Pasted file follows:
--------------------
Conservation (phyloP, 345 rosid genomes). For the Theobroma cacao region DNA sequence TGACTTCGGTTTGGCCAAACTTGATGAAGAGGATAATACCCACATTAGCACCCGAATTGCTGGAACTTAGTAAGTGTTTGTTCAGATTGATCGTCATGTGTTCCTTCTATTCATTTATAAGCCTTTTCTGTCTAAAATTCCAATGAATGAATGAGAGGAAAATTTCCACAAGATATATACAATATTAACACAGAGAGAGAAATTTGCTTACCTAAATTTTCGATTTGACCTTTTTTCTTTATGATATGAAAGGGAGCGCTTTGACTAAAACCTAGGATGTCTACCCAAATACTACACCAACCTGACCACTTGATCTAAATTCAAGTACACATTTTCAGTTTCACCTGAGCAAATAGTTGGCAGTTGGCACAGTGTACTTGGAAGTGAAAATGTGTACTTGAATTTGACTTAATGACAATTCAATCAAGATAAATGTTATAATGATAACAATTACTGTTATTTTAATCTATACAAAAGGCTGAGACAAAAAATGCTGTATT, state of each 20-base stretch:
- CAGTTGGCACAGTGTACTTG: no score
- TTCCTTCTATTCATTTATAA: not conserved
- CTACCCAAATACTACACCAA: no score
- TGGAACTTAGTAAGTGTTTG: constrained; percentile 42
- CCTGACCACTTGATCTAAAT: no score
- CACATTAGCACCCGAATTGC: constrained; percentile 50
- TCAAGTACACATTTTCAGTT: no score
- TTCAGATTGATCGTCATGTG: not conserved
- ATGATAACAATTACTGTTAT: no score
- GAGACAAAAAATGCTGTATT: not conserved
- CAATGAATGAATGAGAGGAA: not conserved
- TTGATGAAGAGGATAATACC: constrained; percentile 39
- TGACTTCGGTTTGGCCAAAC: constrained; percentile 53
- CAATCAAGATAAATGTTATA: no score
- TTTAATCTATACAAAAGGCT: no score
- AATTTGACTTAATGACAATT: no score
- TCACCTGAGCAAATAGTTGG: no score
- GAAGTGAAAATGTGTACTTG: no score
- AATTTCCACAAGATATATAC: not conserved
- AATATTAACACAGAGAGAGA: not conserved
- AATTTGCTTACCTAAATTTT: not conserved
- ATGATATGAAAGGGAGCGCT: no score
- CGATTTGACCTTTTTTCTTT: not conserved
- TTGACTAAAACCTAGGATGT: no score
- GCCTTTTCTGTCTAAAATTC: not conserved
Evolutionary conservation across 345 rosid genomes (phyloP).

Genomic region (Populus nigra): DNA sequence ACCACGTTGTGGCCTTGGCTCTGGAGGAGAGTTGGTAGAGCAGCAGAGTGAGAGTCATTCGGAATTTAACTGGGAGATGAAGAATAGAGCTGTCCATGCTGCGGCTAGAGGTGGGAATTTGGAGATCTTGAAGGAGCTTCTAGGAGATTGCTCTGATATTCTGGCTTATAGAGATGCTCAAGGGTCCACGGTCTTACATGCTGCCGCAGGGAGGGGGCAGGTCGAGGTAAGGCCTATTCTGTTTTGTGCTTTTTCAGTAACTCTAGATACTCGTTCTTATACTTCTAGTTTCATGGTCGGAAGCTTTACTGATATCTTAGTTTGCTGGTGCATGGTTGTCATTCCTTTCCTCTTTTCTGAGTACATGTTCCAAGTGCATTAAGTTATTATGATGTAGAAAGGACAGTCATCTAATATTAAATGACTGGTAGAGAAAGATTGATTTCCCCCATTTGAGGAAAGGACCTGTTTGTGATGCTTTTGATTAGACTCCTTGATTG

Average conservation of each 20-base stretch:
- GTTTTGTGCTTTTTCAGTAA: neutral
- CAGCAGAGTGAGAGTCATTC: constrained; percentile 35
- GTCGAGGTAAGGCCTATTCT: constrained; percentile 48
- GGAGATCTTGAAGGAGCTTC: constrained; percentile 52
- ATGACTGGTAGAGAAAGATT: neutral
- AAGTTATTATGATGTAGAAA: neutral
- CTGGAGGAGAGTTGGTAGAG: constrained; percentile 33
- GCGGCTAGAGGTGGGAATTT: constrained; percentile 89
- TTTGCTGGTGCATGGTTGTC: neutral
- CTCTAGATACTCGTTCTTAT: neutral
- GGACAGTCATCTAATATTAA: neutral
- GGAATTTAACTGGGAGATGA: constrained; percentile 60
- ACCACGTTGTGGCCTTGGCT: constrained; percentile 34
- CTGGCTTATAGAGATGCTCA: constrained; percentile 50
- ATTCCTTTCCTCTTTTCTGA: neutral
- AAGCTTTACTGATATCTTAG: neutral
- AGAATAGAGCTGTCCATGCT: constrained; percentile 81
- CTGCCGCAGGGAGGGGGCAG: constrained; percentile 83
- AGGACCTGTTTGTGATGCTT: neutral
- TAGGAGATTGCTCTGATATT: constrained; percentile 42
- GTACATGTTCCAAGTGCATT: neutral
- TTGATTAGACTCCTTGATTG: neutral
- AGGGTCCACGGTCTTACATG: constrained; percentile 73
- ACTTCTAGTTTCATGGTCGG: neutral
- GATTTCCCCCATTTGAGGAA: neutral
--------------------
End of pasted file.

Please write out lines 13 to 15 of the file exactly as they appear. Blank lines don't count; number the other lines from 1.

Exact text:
- TTGATGAAGAGGATAATACC: constrained; percentile 39
- TGACTTCGGTTTGGCCAAAC: constrained; percentile 53
- CAATCAAGATAAATGTTATA: no score